PORTLAND, Ore. (CBS/AP) Kyron Horman's stepmother Terri Horman claims that the firestorm surrounding her makes it nearly impossible for her attorneys to respond to her husband's request for a divorce - but she also says she doesn't plan to fight the divorce.
Terri Horman's attorney, Peter Bunch, filed a motion for abatement to delay the divorce proceedings claiming that "intense scrutiny" by law enforcement and media prevent her lawyer from handling the divorce in an "effective and orderly fashion."
Terri Horman is the last person known to have seen Kyron, who vanished from his school June 4, setting off a massive search and investigation that has drawn national media attention. No charges have been filed against Terri Horman and the authorities have not named her as a suspect, but Kyron's father and birth mother have been very vocal about their belief that Terri Horman was involved.
If the judge grants the motion it would temporarily halt any child custody decisions or investigations into her finances.
Kaine Horman filed court documents earlier this week that claim Terri Horman has paid $350,000 to, Stephen Houze, another attorney for Terri Horman, and asking that she disclose the source of the money to determine whether it should be shared.
Bunch says that number has been "grossly misstated" and denied that she borrowed any money that could be considered marital property.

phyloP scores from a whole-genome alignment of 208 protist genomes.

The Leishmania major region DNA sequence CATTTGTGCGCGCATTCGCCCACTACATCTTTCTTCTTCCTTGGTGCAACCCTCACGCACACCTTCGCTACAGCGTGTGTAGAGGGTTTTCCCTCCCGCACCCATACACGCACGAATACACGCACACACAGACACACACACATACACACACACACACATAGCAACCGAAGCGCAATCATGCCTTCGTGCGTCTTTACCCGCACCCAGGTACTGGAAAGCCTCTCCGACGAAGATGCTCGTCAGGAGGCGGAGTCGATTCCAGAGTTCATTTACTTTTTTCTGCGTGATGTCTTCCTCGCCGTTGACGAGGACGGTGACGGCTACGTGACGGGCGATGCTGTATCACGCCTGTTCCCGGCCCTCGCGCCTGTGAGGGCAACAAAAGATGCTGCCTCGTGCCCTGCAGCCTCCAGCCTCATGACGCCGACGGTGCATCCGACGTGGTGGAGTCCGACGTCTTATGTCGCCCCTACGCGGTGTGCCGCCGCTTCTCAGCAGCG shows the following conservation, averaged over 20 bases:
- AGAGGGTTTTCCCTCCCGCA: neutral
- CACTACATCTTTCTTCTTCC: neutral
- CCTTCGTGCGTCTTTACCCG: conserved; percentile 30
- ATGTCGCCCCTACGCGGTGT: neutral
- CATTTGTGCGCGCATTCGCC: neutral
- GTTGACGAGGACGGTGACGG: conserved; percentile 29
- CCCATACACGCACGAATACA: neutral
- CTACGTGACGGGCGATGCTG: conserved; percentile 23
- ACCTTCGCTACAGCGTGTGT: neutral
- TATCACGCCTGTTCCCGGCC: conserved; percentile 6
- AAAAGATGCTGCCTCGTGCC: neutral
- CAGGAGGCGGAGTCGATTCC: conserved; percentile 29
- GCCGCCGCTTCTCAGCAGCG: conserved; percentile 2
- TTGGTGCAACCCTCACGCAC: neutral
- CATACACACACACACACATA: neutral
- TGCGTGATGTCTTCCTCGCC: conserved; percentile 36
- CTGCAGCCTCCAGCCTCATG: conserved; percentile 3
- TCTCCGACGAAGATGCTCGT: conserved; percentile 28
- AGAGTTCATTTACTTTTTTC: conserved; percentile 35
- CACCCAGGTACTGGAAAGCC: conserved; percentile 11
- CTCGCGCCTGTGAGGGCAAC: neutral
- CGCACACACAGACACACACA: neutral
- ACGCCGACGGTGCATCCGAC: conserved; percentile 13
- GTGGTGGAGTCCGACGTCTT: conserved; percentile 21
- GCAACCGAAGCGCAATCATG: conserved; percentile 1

Bunch also noted that Terri Horman, a teacher, is unemployed and "under her present circumstances, is not employable."
One possible reason for the request for a delay to the divorce proceeding could be that the divorce could force Terri Horman and her lawyers to choose between her right to respond to claims against her by Kaine Horman and her constitutional right to remain silent in the investigation into Kyron's disappearance, according to Jody Stahancyk, a prominent Portland family law attorney, who is not involved in the case.
Kaine and Terri Horman have an 18-month-old daughter who is in her father's custody.
Terri Horman has been reported to be staying with family in southern Oregon after agreeing to leave the couple's home in a rural area of northwest Portland.